In this Technical Note, we present a stepwise quadriceps tendon-lengthening technique. Sequential targeted sectioning and lengthening of portions of the lateral retinaculum and quadriceps tendon provides adequate lengthening with a lesser risk of iatrogenic excessive lengthening that can cause extension lag. This technique should be used with the goal of restoring patellofemoral congruity (centering the patella in the trochlear groove) and extensor mechanism alignment primarily in patients with obligatory flexion patellar dislocation.
      Obligatory patellar dislocation in flexion can be treated by proximal and distal realignment without the quadriceps lengthening.
      • Shen H.C.
      • Chao K.H.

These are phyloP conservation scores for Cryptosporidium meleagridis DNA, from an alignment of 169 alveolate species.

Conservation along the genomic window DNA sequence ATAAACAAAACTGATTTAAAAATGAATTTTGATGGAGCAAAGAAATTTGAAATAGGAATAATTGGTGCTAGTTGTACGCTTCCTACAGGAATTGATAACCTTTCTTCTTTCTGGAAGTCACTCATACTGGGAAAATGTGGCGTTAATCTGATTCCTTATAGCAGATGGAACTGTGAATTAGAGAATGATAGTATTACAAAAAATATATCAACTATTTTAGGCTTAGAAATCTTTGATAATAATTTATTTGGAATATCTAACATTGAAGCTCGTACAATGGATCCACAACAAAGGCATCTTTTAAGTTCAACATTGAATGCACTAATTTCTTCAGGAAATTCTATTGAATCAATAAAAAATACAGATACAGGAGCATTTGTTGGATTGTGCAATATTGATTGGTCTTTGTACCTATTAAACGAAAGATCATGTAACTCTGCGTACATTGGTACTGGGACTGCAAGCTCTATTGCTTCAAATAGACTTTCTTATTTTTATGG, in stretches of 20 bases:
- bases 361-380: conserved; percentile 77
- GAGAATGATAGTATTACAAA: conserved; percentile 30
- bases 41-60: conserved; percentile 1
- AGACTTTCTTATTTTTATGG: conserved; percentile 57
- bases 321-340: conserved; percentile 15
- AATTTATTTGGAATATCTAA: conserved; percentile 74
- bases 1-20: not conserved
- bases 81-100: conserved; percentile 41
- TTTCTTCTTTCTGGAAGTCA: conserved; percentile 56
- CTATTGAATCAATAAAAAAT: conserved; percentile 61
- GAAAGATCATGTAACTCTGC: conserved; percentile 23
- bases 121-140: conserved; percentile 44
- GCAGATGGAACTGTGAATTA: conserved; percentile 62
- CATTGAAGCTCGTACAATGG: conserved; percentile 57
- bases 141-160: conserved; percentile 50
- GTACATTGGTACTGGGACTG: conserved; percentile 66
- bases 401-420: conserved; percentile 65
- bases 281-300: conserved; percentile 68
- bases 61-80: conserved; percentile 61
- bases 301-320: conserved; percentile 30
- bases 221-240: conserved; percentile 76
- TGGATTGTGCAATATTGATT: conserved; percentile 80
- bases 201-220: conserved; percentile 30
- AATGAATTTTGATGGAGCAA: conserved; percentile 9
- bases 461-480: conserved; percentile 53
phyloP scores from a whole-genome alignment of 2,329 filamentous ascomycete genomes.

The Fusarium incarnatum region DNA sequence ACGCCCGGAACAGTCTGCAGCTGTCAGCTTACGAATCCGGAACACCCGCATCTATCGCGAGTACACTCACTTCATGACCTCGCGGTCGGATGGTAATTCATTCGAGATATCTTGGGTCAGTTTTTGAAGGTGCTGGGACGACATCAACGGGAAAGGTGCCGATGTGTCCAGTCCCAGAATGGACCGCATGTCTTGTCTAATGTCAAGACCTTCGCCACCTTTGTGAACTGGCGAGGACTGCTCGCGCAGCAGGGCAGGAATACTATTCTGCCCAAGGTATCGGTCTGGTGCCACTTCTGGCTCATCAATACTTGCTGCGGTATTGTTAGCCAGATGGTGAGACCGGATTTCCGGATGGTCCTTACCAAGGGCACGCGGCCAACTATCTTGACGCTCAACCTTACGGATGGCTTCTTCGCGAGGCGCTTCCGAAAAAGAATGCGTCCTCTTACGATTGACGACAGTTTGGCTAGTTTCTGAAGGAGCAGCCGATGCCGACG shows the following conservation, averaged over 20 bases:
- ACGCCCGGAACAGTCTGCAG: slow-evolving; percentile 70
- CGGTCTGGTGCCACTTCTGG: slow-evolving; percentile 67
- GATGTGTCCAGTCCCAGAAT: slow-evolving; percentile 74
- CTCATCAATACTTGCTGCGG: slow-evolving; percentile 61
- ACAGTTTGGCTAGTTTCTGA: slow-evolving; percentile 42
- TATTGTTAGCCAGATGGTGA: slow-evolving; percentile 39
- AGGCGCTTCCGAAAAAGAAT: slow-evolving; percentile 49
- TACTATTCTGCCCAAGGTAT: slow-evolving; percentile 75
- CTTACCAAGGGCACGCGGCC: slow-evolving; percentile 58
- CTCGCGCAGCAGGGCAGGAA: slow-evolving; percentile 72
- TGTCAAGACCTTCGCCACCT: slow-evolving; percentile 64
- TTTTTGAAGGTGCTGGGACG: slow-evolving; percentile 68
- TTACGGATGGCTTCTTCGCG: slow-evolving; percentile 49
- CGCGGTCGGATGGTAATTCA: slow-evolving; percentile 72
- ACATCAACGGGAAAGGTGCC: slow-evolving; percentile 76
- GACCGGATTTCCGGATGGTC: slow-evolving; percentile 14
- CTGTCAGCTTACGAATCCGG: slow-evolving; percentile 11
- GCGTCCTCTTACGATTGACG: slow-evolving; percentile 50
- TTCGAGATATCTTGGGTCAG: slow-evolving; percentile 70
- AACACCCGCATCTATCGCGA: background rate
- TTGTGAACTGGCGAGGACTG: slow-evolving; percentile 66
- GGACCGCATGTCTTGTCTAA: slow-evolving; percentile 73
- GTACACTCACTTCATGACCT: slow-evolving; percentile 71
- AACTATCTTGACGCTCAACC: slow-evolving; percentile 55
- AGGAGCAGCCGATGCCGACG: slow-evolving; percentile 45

• Huang G.S.
      • Pan R.Y.
      • Lee C.H.
      Combined proximal and distal realignment procedures to treat the habitual dislocation of the patella in adults.
      ,
      • Joo S.Y.
      • Park K.B.
      • Kim B.R.
      • Park H.W.
      • Kim H.W.
      The 'four-in-one' procedure for habitual dislocation of the patella in children: Early results in patients with severe generalised ligamentous laxity and aplasis of the trochlear groove.
      ,
      • Batra S.
      • Arora S.
      Habitual dislocation of patella: A review.
      Nonetheless, this is achieved by great changes that distort the normal anatomy to pull the patella medially, instead of addressing the abnormalities in the quadriceps and lateral side. The importance of the quadriceps tendon shortening when treating patients with obligatory patellar dislocation in flexion has been previously emphasized. Bergman and Williams